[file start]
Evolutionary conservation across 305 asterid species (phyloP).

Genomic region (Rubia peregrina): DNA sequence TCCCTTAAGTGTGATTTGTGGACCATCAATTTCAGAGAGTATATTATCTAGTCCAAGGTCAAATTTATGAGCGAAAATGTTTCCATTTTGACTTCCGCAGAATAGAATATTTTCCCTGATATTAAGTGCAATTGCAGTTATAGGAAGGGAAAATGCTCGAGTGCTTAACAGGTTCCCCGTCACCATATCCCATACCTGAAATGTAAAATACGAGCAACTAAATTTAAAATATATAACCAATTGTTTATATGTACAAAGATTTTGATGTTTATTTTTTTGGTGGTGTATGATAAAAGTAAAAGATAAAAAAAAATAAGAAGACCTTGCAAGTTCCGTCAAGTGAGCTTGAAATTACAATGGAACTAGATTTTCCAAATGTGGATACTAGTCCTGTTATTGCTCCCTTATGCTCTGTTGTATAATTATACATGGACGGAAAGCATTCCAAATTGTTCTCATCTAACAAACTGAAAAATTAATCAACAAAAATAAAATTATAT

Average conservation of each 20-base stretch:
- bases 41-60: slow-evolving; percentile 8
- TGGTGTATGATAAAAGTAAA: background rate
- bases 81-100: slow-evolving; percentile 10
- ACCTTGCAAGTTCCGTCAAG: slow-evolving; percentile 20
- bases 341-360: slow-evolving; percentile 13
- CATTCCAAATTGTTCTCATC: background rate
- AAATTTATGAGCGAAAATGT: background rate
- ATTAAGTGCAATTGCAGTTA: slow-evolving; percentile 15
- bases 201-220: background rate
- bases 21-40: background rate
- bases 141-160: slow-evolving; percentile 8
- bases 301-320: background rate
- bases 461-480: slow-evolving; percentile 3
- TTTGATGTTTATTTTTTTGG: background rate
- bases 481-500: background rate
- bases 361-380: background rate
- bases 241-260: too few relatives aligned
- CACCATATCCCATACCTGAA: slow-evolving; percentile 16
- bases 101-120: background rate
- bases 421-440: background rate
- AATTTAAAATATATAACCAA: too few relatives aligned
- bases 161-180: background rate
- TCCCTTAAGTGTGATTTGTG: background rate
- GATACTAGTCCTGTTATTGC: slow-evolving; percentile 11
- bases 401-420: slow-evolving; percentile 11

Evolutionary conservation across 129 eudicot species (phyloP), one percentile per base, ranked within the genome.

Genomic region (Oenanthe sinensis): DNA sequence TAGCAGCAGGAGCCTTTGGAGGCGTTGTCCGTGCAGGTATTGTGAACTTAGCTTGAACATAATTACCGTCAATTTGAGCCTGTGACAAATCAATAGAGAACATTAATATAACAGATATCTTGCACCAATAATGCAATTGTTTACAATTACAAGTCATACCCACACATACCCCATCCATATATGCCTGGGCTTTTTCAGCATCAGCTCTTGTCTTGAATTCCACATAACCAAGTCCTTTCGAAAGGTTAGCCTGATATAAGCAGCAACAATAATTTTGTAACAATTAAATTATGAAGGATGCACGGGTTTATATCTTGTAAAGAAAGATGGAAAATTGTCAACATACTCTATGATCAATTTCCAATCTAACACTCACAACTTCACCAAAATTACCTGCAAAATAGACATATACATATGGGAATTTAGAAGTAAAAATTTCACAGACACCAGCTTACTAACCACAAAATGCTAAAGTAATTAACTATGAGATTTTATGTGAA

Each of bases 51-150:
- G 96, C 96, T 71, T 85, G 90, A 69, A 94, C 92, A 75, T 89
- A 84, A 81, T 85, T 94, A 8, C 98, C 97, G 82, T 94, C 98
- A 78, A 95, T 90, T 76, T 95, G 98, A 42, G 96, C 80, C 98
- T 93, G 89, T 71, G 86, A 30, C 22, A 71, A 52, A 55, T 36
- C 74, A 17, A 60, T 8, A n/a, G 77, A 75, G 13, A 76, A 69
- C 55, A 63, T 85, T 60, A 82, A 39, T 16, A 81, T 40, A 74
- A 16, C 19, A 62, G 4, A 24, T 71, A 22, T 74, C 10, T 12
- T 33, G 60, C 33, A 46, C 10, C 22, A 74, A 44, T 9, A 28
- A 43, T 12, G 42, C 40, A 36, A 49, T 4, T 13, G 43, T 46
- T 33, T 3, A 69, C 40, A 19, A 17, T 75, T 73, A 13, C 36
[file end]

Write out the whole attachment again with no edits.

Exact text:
Evolutionary conservation across 305 asterid species (phyloP).

Genomic region (Rubia peregrina): DNA sequence TCCCTTAAGTGTGATTTGTGGACCATCAATTTCAGAGAGTATATTATCTAGTCCAAGGTCAAATTTATGAGCGAAAATGTTTCCATTTTGACTTCCGCAGAATAGAATATTTTCCCTGATATTAAGTGCAATTGCAGTTATAGGAAGGGAAAATGCTCGAGTGCTTAACAGGTTCCCCGTCACCATATCCCATACCTGAAATGTAAAATACGAGCAACTAAATTTAAAATATATAACCAATTGTTTATATGTACAAAGATTTTGATGTTTATTTTTTTGGTGGTGTATGATAAAAGTAAAAGATAAAAAAAAATAAGAAGACCTTGCAAGTTCCGTCAAGTGAGCTTGAAATTACAATGGAACTAGATTTTCCAAATGTGGATACTAGTCCTGTTATTGCTCCCTTATGCTCTGTTGTATAATTATACATGGACGGAAAGCATTCCAAATTGTTCTCATCTAACAAACTGAAAAATTAATCAACAAAAATAAAATTATAT

Average conservation of each 20-base stretch:
- bases 41-60: slow-evolving; percentile 8
- TGGTGTATGATAAAAGTAAA: background rate
- bases 81-100: slow-evolving; percentile 10
- ACCTTGCAAGTTCCGTCAAG: slow-evolving; percentile 20
- bases 341-360: slow-evolving; percentile 13
- CATTCCAAATTGTTCTCATC: background rate
- AAATTTATGAGCGAAAATGT: background rate
- ATTAAGTGCAATTGCAGTTA: slow-evolving; percentile 15
- bases 201-220: background rate
- bases 21-40: background rate
- bases 141-160: slow-evolving; percentile 8
- bases 301-320: background rate
- bases 461-480: slow-evolving; percentile 3
- TTTGATGTTTATTTTTTTGG: background rate
- bases 481-500: background rate
- bases 361-380: background rate
- bases 241-260: too few relatives aligned
- CACCATATCCCATACCTGAA: slow-evolving; percentile 16
- bases 101-120: background rate
- bases 421-440: background rate
- AATTTAAAATATATAACCAA: too few relatives aligned
- bases 161-180: background rate
- TCCCTTAAGTGTGATTTGTG: background rate
- GATACTAGTCCTGTTATTGC: slow-evolving; percentile 11
- bases 401-420: slow-evolving; percentile 11

Evolutionary conservation across 129 eudicot species (phyloP), one percentile per base, ranked within the genome.

Genomic region (Oenanthe sinensis): DNA sequence TAGCAGCAGGAGCCTTTGGAGGCGTTGTCCGTGCAGGTATTGTGAACTTAGCTTGAACATAATTACCGTCAATTTGAGCCTGTGACAAATCAATAGAGAACATTAATATAACAGATATCTTGCACCAATAATGCAATTGTTTACAATTACAAGTCATACCCACACATACCCCATCCATATATGCCTGGGCTTTTTCAGCATCAGCTCTTGTCTTGAATTCCACATAACCAAGTCCTTTCGAAAGGTTAGCCTGATATAAGCAGCAACAATAATTTTGTAACAATTAAATTATGAAGGATGCACGGGTTTATATCTTGTAAAGAAAGATGGAAAATTGTCAACATACTCTATGATCAATTTCCAATCTAACACTCACAACTTCACCAAAATTACCTGCAAAATAGACATATACATATGGGAATTTAGAAGTAAAAATTTCACAGACACCAGCTTACTAACCACAAAATGCTAAAGTAATTAACTATGAGATTTTATGTGAA

Each of bases 51-150:
- G 96, C 96, T 71, T 85, G 90, A 69, A 94, C 92, A 75, T 89
- A 84, A 81, T 85, T 94, A 8, C 98, C 97, G 82, T 94, C 98
- A 78, A 95, T 90, T 76, T 95, G 98, A 42, G 96, C 80, C 98
- T 93, G 89, T 71, G 86, A 30, C 22, A 71, A 52, A 55, T 36
- C 74, A 17, A 60, T 8, A n/a, G 77, A 75, G 13, A 76, A 69
- C 55, A 63, T 85, T 60, A 82, A 39, T 16, A 81, T 40, A 74
- A 16, C 19, A 62, G 4, A 24, T 71, A 22, T 74, C 10, T 12
- T 33, G 60, C 33, A 46, C 10, C 22, A 74, A 44, T 9, A 28
- A 43, T 12, G 42, C 40, A 36, A 49, T 4, T 13, G 43, T 46
- T 33, T 3, A 69, C 40, A 19, A 17, T 75, T 73, A 13, C 36